TPP failures must not be repeated in other agreements

Source: The Sydney Morning Herald| Nov 23, 2016

Donald Trump didn’t kill the Trans-Pacific Partnership trade pact. His opposition was only the final blow which came at the end of more than six years of criticism of the TPP in the United States, Australia and other TPP countries by public health, environment, church, union and other community groups. Their criticism was based on human rights and environmental values which were the opposite of those expressed by Trump during his campaign. These critics were not against trade itself but against unfair trade deals. The TPP’s death should teach us some key lessons about future trade policy.

Firstly, the TPP was not mainly about traditional trade issues such as tariffs. Australia already has free trade agreements and low tariffs with all but three of the 12 TPP countries. Nor was it going to deliver on promises of jobs and growth. Economic studies showed hardly any economic benefit to Australia. Rather, most of the TPP’s 30 chapters laid out rules which increased rights for global corporations and restricted future governments from regulating them in the public interest.

The TPP gave global companies the right to bypass national courts and sue governments for millions of dollars in unfair international tribunals over health and environmental regulation. It extended monopolies on biologic medicines for an additional three years, delaying cheaper version of those medicines, which would have cost taxpayers hundreds of millions of dollars per year. It also entrenched copyright monopolies. Chapters on services reduced the ability of future governments to regulate essential services. The TPP increased the numbers of temporary migrant workers who are vulnerable to exploitation, without testing if local workers were available.

The Productivity Commission criticised the TPP’s inclusion of corporate rights to sue governments and the entrenchment of monopolies as the opposite of free trade. In an era of global financial crises, corporate tax evasion and global warming, future trade agreements must not prevent governments from regulating banks and monopolies on medicines, or from acting to prevent climate change and tax evasion. Governments must be able to act in the public interest without facing the risk of being sued for millions of dollars in unfair international tribunals.

These public policy issues should be debated and decided through a democratic parliamentary process, not secretly decided through trade deals. Like many trade agreements, the TPP text did not become public until after it was agreed and could not be changed. The decision to sign it was made by Cabinet, not Parliament. Parliament can only vote on the legislation needed to implement the agreement, not the agreement itself. The TPP debate exposed this process, which was criticised by both the PC and by a Senate inquiry report aptly titled “Blind Agreement”.

There are precedents for ending secrecy in trade negotiations. The EU has determined that the full text of trade agreements should be made public before the decision to sign them. The Parliamentary process should include independent evaluations of the economic, health and environmental impacts of the agreement. Parliament should vote on the whole agreement, not just the implementing legislation.

The 12 TPP leaders met at the APEC summit in Peru at the weekend to discuss other trade deals. One deal is the 16-member Regional Comprehensive Economic Partnership between the 10 ASEAN countries, China, India, Japan, South Korea, Australia and New Zealand (RCEP) which is being negotiated at present. It does not include the US, but there is some overlap with other TPP members.

There is another, more ambitious long-term proposal for a future Free Trade Area of the Asia Pacific. This could involve both China and the US, and many of the countries involved in TPP, RCEP, and APEC, over 20 countries.

The failed TPP should not be used as a model for these agreements. Unfortunately, leaked RCEP documents show that TPP-like provisions on stronger medicine monopolies and corporate rights to sue governments are being pushed by some TPP governments in the RCEP negotiations. These proposals are generating the same opposition from public health and other community groups as they did in the TPP.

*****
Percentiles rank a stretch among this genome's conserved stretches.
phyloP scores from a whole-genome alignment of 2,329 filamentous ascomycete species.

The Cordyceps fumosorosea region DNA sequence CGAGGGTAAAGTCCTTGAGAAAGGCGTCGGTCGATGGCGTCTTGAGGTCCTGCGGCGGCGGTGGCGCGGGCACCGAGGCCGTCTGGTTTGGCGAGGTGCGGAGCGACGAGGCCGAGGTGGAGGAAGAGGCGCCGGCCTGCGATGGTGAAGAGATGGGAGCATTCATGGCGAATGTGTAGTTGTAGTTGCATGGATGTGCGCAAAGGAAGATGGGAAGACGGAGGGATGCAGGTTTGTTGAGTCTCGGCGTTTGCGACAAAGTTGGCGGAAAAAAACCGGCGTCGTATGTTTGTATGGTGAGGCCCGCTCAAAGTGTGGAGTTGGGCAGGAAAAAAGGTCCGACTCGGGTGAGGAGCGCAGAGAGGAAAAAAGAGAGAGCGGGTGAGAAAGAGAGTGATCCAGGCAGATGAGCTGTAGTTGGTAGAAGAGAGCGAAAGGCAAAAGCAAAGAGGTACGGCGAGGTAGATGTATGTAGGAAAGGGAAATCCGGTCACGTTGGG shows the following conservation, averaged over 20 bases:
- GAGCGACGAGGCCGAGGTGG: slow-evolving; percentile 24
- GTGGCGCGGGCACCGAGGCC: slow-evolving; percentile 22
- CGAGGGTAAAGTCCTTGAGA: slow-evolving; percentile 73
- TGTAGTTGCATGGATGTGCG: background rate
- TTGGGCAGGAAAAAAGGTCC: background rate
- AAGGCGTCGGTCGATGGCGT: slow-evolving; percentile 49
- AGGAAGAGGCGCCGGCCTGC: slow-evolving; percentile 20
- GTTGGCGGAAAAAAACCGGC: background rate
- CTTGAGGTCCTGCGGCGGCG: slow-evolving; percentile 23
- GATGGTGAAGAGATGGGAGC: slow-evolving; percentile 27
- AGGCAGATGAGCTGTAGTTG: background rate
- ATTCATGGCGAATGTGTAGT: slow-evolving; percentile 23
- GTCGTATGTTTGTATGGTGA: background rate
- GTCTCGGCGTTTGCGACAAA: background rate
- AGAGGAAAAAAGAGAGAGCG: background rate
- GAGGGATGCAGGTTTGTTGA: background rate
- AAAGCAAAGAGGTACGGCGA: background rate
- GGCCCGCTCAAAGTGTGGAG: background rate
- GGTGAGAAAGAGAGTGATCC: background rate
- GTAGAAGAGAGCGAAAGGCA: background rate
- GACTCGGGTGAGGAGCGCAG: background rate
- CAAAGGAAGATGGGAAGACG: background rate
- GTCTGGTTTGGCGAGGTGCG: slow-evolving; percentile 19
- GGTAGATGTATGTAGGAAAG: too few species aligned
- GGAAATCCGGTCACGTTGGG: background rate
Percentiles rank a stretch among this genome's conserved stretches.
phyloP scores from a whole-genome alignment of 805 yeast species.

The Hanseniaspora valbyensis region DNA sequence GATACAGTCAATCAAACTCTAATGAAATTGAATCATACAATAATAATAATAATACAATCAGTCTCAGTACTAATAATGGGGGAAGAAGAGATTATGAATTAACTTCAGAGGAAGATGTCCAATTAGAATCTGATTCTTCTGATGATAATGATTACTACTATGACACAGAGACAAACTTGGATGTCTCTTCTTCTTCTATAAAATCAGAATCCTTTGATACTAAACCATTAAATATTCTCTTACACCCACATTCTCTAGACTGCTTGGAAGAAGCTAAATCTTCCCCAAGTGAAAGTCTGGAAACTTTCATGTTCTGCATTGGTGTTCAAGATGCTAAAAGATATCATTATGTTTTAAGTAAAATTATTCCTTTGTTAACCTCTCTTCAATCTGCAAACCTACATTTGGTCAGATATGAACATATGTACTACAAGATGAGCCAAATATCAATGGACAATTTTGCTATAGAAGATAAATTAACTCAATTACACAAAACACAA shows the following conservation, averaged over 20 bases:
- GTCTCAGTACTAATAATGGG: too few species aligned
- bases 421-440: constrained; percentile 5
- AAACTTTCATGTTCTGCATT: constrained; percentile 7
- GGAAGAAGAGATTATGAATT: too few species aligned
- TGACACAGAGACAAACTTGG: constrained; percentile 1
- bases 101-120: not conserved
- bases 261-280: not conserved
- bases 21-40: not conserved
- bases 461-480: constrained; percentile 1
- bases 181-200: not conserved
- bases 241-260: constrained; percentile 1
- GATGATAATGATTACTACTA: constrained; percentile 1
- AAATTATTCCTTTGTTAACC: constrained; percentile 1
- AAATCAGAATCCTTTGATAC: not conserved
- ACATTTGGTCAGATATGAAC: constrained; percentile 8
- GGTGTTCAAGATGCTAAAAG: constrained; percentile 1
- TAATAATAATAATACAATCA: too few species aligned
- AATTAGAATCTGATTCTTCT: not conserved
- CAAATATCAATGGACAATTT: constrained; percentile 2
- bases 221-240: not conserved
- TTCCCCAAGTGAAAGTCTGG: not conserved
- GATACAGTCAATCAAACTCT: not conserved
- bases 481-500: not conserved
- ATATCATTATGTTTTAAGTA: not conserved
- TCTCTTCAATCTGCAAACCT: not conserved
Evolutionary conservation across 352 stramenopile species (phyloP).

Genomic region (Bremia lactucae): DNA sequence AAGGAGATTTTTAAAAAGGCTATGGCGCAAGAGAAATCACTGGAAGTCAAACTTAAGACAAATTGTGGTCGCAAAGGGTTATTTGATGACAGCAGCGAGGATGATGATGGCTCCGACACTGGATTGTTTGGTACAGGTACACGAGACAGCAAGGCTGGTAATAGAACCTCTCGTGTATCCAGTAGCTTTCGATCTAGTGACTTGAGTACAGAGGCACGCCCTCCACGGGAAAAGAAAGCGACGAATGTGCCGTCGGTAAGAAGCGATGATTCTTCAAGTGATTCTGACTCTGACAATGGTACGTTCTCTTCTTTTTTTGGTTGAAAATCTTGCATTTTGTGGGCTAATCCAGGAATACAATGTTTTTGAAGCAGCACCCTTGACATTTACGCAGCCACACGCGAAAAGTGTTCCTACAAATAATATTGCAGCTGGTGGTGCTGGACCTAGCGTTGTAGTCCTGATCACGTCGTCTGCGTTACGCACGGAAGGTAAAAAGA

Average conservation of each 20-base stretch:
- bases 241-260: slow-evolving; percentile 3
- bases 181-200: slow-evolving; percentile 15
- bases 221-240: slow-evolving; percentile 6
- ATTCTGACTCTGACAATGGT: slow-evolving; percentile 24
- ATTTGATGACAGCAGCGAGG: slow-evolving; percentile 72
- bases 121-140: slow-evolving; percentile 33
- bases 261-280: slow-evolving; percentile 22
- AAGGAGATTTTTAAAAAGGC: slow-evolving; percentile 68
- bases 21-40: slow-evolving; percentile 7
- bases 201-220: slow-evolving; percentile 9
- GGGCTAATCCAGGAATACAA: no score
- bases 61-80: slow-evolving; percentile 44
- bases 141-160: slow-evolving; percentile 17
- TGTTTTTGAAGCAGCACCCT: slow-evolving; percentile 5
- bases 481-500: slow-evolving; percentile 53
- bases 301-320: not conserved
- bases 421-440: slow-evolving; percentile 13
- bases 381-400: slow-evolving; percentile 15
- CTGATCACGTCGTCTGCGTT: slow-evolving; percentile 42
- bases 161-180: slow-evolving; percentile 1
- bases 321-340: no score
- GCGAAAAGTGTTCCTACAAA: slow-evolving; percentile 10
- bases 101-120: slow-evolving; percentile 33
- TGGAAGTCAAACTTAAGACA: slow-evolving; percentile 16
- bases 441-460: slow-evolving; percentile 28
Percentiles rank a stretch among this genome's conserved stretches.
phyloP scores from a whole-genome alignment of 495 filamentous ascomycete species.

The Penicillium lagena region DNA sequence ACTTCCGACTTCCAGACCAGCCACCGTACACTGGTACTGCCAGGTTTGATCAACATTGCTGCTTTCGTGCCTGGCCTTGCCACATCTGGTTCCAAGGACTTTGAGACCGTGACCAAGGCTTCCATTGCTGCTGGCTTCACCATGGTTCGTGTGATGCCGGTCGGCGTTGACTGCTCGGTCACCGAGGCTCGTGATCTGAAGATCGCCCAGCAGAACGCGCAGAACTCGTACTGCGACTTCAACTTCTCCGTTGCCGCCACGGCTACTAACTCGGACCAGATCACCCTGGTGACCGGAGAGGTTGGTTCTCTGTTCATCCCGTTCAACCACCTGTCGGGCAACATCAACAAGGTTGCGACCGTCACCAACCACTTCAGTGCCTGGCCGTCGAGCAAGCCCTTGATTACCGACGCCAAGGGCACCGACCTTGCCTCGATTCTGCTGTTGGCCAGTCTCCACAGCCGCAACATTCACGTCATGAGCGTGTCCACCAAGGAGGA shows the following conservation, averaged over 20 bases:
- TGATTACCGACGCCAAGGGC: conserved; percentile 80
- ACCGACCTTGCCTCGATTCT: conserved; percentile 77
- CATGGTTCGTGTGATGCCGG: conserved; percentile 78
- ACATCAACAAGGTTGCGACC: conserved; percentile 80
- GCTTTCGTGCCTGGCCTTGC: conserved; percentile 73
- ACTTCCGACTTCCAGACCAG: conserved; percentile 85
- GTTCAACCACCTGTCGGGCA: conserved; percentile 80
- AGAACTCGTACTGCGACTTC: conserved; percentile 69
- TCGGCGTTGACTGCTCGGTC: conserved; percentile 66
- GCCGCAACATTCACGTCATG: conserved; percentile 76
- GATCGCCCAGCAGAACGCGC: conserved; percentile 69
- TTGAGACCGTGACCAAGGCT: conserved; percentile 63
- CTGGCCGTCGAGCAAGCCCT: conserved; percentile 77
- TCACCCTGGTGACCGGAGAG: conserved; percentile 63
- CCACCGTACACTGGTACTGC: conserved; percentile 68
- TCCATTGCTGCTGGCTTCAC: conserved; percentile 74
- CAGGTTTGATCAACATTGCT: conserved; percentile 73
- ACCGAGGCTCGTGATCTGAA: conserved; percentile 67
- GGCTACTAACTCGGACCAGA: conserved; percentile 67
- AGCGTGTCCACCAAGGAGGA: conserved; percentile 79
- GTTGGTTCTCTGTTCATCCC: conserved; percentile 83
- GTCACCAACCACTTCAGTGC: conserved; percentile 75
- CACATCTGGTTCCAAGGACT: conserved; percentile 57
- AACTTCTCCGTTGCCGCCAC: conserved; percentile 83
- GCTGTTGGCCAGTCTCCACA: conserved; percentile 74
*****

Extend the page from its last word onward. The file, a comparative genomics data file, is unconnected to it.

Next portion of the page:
In short, the failure of the TPP should show the necessity for more open and democratic trade processes, and fair trade policies which do not entrench corporate rights and monopolies and do not prevent governments from regulating in the public interest.

Donald Trump campaigned against free trade deals, including the Trans-Pacific Partnership. Photo: AP

 

 

Dr Patricia Ranald is a research associate at the University of Sydney and the convener of the Australian Fair Trade and Investment Network.

Donald Trump didn’t kill the Trans-Pacific Partnership trade pact. His opposition was only the final blow which came at the end of more than six years of criticism of the TPP in the United States, Australia and other TPP countries by public health, environment, church, union and other community groups. Their criticism was based on human rights and environmental values which were the opposite of those expressed by Trump during his campaign. These critics were not against trade itself but against unfair trade deals. The TPP’s death should teach us some key lessons about future trade policy.

Firstly, the TPP was not mainly about traditional trade issues such as tariffs. Australia already has free trade agreements and low tariffs with all but three of the 12 TPP countries. Nor was it going to deliver on promises of jobs and growth. Economic studies showed hardly any economic benefit to Australia. Rather, most of the TPP’s 30 chapters laid out rules which increased rights for global corporations and restricted future governments from regulating them in the public interest.

The TPP gave global companies the right to bypass national courts and sue governments for millions of dollars in unfair international tribunals over health and environmental regulation. It extended monopolies on biologic medicines for an additional three years, delaying cheaper version of those medicines, which would have cost taxpayers hundreds of millions of dollars per year. It also entrenched copyright monopolies. Chapters on services reduced the ability of future governments to regulate essential services. The TPP increased the numbers of temporary migrant workers who are vulnerable to exploitation, without testing if local workers were available.

The Productivity Commission criticised the TPP’s inclusion of corporate rights to sue governments and the entrenchment of monopolies as the opposite of free trade. In an era of global financial crises, corporate tax evasion and global warming, future trade agreements must not prevent governments from regulating banks and monopolies on medicines, or from acting to prevent climate change and tax evasion. Governments must be able to act in the public interest without facing the risk of being sued for millions of dollars in unfair international tribunals.